We thought it about time that we unveiled Nonchalant’s summer 2022 queer reads!. Whether you are into some steamy fiction or a more historical/political read, don’t worry, we’ve got you covered. This year’s reads will have you swooning by the sea, roaring with laughter or pondering deeper issues of sex and the universe. Hopefully these suggestions will be enough to get through any bumpy coach connection you may find yourself on over the summer months.
Getting Clean with Stevie Green– Swan Huntley
Getting Clean with Stevie Green centres on the protagonist’s return to a wealthy Californian suburb. Whilst establishing a decluttering business, Stevie is confronted with the simultaneous task of decluttering and uncomplicating her own existence. The book explores themes ranging from family, friendship, love, and past trauma, with a welcomed dose of humour. It is thought-provoking, humorous, and a wonderfully enjoyable read! The host of memorable and loveable characters are perfect for the poolside, and will have you laughing out loud / sobbing into your sunbed in equal measure.
This Much is True– Miriam Margolyes
Award-winning actor and creator Miriam Margolyes is best known for a myriad of memorable characters, ranging from The Cadbury’s Caramel Bunny, Lady Whiteadder and Professor Sprout in Harry Potter. A force of nature, she can only be described as the UK’s naughtiest and most vibrant national treasure. At last, at the age of 80, she has finally decided to tell it all in her extraordinary memoir This Much is True, and oh my, it definitely doesn’t disappoint.
Her tales of debauchery range from dropping the F-Bomb on University Challenge in her early 20s, voicing over a porno cassette called ‘Sexy Sonya’ for Ann Summers and being told off by the Queen. Every page and chapter draws you in and leaves you giggling. We highly recommend this as an audiobook- who doesn’t want to listen to Miriam herself narrating her story exquisitely? She perfectly uses her 60 plus years of acting experience to bring each encounter to life. An icon.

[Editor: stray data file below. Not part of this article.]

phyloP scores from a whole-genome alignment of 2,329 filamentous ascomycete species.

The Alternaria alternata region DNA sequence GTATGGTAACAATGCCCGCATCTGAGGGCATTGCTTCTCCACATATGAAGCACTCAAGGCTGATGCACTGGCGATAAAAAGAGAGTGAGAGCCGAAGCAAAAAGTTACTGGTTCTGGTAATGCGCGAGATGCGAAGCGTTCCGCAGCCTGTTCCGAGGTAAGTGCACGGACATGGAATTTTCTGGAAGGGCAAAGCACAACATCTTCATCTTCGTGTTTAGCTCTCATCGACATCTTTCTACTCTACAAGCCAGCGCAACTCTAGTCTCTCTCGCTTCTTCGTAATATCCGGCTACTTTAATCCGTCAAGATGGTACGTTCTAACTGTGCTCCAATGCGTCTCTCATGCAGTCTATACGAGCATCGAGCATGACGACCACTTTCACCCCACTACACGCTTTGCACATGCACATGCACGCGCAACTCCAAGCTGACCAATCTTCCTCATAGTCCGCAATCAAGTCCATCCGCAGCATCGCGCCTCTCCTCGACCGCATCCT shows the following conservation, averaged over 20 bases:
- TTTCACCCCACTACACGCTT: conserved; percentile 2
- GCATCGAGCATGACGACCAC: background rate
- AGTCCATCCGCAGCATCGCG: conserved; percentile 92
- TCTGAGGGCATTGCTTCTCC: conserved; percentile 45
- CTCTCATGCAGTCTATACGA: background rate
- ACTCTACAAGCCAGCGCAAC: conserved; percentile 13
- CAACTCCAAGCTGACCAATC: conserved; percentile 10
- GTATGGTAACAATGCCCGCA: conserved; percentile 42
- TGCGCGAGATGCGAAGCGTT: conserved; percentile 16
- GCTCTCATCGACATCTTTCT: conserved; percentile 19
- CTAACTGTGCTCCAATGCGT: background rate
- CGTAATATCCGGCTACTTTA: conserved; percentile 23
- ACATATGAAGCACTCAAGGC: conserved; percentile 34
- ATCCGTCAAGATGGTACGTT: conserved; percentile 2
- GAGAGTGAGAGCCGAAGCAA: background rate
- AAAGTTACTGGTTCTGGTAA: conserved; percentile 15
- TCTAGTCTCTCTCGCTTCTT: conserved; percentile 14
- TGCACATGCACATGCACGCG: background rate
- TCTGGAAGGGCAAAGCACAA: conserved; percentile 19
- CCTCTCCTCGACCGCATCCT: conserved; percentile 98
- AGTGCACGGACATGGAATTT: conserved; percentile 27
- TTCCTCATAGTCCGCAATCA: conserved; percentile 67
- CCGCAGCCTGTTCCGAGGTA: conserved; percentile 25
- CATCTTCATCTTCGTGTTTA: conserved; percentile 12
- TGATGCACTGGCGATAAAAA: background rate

Bad Gays: A Homosexual History– Huw Lemmey and Ben Miller
Loving the non-fiction options? Okay, well on we roll. Now don’t get us wrong, of course we should always celebrate our amazing queer icons, trailblazers and heroes. But what about giving some airtime to the ‘bad gays’…? In this tantalising read, Lemmey and Miller argue that the past is filled with queer people whose sexual deviances and terrible behaviour have been overlooked by the history books. The result? Some truly fascinating, page-turning stories.
Bad Gays spins the narrative and focuses on the unexemplary lives, misjudged choices and dastardly deeds reveal more than we might expect. What can complicated queer people from history teach us about shaping and understanding modern queer identity? Apparently, quite a lot as it turns out! Meticulously researched, well written and fun to read. You will be pleased to hear it doesn’t skimp on any of the rude bits either. You’re welcome x
Girls Can Kiss Now: Essays– Jill Gutowitz
Girls Can Kiss Now is a witty, hilarious and insightful collection of personal essays exploring the intersection of queerness, relationships, pop culture, the internet, and identity. Gutowitz seeks to refocus the “blind eye that’s been turned to queer female narratives”.
Discussing how pop culture was instrumental in helping her discover her true identity, it is both a celebration of pop culture and the growing LGBTQ+ representation within it. It is proof of how important queer, well-written, complex and relatable characters are in allowing queer people to feel seen and heard.
Acts of Service– Lillian Fishman
Acts of Service centres around Eve, a twentysomething queer New Yorker. Her impulsive decision to post nudes online leads to her becoming intimately involved with a couple, Olivia and Nathan.
The book explores moral questions regarding infidelity, power imbalances, female solidarity, dependence, manipulation, jealousy and pleasure. Eve is faced with many choices that are anything but simple. A smart, sexy novel, Acts of Service tackles modern sexual dynamics with a refreshing frankness. As Olivia is increasingly sexually liberated, she begins to wrestle with ideas of what society tells her she should want versus what she actually wants.
The Transgender Issue: An Argument for Justice– Shon Faye
Whilst we know this book has now been out for a while, it remains one of our faves and now has a fancy fresh paperback version. The Transgender Issue is perhaps not the most chilled read on our list, but it is a landmark work that signals the beginning of a new, healthier conversation about trans life.
Shon Faye’s manifesto for change acts as a call for solidarity between all marginalised people and minorities. Trans liberation, as Faye sees it, seeks to get to the root of what our society is and what it could be and offers the possibility of a more just, free and joyful world for everybody.
It is the type of book that you will end up recommending to everyone you see for months after you have read it.
If you have worked your way though these titles and want even more, check out our recommended reads from last summer.
Team Nonchalant x x x